Our increasingly multicultural society combines both an influx of people coming to our land and wide-ranging opportunity to interact on foreign soil due to leisure or business travel. Thus, the opportunities for communication challenges based on cultural differences is magnified.
A major theme of the September issue of Toastmaster magazine focuses on the concept of ‘cultural intelligence’.
The author of the main article holds a PH.D., and has written ten books on this subject and global leadership. He begins his commentary with an enlightening story about the caveats of speaking to a different cultural group: for example, when beginning a talk with Chinese audiences with a humourous story, he was chagrined to learn later that the interpreter advised the audience to laugh even though none of them understood the point, and that she would “begin translating as soon as he begins his real presentation”.
Even tips about best practices for public speaking tend to have cultural biases. So, how to speak with authenticity while recognizing audience diversity?
Research on developing a skill set allowing a speaker to be both effective and respectful, or cultural intelligence (CQ), has determined four main capabilities to handle such diversity:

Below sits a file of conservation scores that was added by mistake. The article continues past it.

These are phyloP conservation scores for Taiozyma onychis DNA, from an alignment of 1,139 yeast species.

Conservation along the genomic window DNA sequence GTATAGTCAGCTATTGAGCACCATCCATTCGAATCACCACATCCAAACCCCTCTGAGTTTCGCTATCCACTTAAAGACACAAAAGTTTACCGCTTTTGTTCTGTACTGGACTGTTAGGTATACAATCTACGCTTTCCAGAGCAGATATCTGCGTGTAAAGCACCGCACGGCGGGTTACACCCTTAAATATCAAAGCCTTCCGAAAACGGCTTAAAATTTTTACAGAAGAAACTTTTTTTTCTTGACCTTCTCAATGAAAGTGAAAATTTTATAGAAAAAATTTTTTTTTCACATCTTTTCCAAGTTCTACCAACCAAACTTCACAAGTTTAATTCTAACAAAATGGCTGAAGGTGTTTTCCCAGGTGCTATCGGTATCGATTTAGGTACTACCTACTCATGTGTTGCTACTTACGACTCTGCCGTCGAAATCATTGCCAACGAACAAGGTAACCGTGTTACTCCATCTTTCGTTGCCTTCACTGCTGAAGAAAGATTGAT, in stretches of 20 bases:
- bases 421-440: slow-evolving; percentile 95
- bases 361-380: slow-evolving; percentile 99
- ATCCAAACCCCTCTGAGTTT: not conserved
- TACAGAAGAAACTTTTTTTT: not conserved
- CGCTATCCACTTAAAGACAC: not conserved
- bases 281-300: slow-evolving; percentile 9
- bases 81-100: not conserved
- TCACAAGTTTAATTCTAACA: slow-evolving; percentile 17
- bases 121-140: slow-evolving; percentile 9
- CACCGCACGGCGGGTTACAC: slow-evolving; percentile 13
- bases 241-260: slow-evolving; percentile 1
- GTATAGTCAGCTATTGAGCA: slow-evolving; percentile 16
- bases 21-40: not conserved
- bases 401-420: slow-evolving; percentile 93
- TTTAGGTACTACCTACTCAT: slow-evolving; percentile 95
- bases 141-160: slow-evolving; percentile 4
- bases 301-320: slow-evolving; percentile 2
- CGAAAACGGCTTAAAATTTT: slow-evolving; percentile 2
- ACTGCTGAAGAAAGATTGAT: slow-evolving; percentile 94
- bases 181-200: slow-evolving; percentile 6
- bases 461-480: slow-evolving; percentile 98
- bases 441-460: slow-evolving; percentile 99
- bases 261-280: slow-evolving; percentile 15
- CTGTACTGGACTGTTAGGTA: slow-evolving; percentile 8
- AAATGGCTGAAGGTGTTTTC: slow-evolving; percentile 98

- Have the interest, drive, and confidence to adapt to other cultures; notably, a survey of executives from 68 countries found overwhelmingly that ‘cross-cultural leadership’ is ‘the top management challenge for the next century’
- Understand other cultures’ norms and differences from our own; for example, in North America the use of humour and focusing on the big picture is desirable in speeches, but this is not so in Germany
- Use one’s CQ skills to clue in to tendencies in other cultures; while there is a risk of stereotyping, it provides a planning framework to effectively lead, with flexibility to step back and consider what plan works best, rather than relying on gut feelings
- Be prepared to adapt verbal and non-verbal actions where appropriate; understanding cultural differences is one thing, but actually incorporating an adaptive strategy in intercultural exchanges, knowing how much to compromise, results in increased effectiveness which can apply abroad but also at home
Cultural intelligence illustrates why it’s never too late to learn.